Review - Reflections from Gavea

Review by Tyler Tichelaar of Marquette Fiction - March 8, 2013:

When I finished reading Reflections from Gavea, all I could think was “WOW! WOW! WOW! What a book!” Encompassed within the story of Marianne Campagna’s personal story of her separation from her father and brother and her reconnection with them is most of the history of the twentieth century and four continents—Europe, Asia, North America, and South America. I have never read a book like this memoir, and the most amazing part is that this epic story is all true.

The story begins when Marianne Campagna’s Chinese father is a student in Germany during the 1930s. As Hitler rises to power, her father falls in love with her mother, and because interracial marriages are forbidden under the Nazi regime, they must flee the country as World War II breaks out. After many months moving around the Mediterranean and searching for a new land to call home, they arrive in China. There Marianne and her brother are born before her parents get a divorce. Marianne’s father receives custody of her brother while she is given into her mother’s custody.

War seems to have marked Marianne’s family, for not long after, the Chinese Revolution takes place. Desperate to leave China, Marianne’s mother marries a Russian prince who resides in China after having been ousted from Russia during the Bolshevik Revolution. With her new stepfather and mother, Marianne, still a young child unable fully to understand the events around her, embarks on a ship to Brazil and a new life, leaving behind her father and brother.

Marianne grows up in Gavea, the area surrounding Rio de Janeiro, in Brazil. Her childhood varies from dramatic to colorful moments, but deep in her heart is always the sadness of her separation from her father and brother. Not until she journeys to the United States as a young woman and the United States establishes diplomatic relations with Communist China does Marianne have any hope of locating her lost family. What develops next I’ll leave for the reader to discover.

At times, Reflections from Gavea is a tearjerker; at other times, it is a quiet thoughtful book of longing and loneliness. It is also a vivid historical pageant of the twentieth century. But most importantly, it is the story of one woman determined to find her own identity, her home, and her family amid war, turmoil, and decades of worldwide change. Marianne takes the reader from the Russian Revolution to World War II and from the Chinese Revolution to Brazil’s inflation crisis and finally to a parasailing adventure above Gavea. Numerous personal photos of the people and places mentioned in the book make Marianne’s story spring to life as if the reader is experiencing for himself.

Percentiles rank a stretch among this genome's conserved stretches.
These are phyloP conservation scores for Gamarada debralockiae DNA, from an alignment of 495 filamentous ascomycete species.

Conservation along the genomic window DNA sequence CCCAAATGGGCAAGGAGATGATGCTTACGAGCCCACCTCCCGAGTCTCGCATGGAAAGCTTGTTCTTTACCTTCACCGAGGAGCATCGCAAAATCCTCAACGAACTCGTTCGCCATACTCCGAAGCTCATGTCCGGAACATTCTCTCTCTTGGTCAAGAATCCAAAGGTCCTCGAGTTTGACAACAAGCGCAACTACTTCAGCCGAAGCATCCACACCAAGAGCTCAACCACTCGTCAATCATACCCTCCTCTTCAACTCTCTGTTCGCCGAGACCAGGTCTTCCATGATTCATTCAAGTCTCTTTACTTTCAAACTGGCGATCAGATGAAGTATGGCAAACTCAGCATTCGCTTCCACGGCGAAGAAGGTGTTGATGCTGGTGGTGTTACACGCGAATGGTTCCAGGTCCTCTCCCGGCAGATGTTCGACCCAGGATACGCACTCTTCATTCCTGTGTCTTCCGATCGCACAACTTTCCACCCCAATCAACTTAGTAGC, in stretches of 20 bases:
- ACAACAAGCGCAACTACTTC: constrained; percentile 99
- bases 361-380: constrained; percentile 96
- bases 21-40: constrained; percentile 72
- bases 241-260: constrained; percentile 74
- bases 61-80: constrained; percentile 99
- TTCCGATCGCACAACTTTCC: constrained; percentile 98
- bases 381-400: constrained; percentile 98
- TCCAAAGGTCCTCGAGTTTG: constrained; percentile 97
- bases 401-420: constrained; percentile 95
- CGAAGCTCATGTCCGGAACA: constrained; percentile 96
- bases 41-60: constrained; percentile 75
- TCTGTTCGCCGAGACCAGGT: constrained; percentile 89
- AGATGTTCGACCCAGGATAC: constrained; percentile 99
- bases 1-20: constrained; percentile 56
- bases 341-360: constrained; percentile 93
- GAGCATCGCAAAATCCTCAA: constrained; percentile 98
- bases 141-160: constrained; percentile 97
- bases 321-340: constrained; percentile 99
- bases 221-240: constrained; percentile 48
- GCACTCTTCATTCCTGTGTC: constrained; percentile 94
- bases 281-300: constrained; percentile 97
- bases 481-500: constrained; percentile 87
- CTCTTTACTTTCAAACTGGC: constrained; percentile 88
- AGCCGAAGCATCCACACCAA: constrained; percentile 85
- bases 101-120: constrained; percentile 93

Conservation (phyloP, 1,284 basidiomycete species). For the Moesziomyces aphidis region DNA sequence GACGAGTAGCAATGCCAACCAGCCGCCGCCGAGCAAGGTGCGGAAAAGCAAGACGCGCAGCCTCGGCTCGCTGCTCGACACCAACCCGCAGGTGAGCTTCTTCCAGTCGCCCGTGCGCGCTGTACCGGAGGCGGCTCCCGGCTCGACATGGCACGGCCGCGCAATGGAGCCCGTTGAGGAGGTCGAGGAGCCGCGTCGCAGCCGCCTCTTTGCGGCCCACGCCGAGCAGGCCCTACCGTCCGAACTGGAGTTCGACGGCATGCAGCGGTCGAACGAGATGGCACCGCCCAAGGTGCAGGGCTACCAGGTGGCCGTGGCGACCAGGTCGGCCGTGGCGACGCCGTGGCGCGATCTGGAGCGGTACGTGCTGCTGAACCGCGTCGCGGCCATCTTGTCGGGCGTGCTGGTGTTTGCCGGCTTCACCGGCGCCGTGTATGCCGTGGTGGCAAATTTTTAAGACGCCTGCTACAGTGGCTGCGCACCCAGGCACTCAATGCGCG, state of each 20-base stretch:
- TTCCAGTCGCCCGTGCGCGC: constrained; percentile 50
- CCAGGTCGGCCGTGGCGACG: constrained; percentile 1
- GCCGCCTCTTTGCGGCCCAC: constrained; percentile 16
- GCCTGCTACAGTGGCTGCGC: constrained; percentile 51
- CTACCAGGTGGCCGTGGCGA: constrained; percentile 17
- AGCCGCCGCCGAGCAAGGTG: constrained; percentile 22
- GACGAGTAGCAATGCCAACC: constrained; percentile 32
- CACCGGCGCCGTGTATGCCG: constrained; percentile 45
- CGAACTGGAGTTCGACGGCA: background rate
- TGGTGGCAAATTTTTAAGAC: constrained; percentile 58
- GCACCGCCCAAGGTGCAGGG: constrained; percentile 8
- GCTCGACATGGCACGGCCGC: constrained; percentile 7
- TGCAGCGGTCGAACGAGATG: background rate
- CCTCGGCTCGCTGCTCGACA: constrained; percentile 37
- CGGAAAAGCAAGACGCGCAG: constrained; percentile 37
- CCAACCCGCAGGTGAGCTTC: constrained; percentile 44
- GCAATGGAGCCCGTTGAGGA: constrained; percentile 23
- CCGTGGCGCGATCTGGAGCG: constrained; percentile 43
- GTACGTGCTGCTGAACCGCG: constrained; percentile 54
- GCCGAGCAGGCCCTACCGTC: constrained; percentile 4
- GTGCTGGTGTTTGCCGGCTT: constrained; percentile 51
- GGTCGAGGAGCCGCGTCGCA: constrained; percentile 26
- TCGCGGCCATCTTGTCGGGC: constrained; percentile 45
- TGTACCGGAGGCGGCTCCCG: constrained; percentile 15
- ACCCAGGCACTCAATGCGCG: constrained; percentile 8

I have not been so moved by a book in years. I have never before had an armchair traveler experience like this one. In reading this book, my faith that there is good in the world was reconfirmed. Despite all the heartache, Marianne is proof that we can come out on top and that the world is full of adventures and possibilities to treasure. If you only read one book this year, it has to be Reflections from Gavea. You might find it stirring up long-forgotten longings within you. I guarantee you will never forget it.

— Tyler R. Tichelaar, Ph.D., author of the award-winning Narrow Lives

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Review - Brazil in Crisis

Review by Tyler Tichelaar of Marquette Fiction - July 10, 2020:

Anyone who pays attention to global issues knows that Brazil, the world’s largest country physically, and by population eighth largest, has been in a financial crisis for several years. Most Americans, however, do not understand what is at the heart of that crisis, or how recent developments, including the 2018 election of Jair Bolsonaro, have affected it.

In writing Brazil in Crisis: The Joy and Pathos of a Nation, Marianne Campagna set out to explore what has resulted in Brazil’s current crisis. Today, Campagna is a citizen of the United States, but she spent her formative years growing up in Brazil in the 1950s and 1960s. Not a Brazilian herself, she was born in China to a Chinese father and German mother and immigrated to Brazil as a child. She then immigrated to the United States as a young woman. However, for Campagna, Brazil will always be home. Growing up near Rio de Janeiro, she grew to love the customs, culture, and people of Brazil, and her heart has bled to see the increase in crime and corruption in this land that is also so full of joy, laughter, and rich cultural traditions.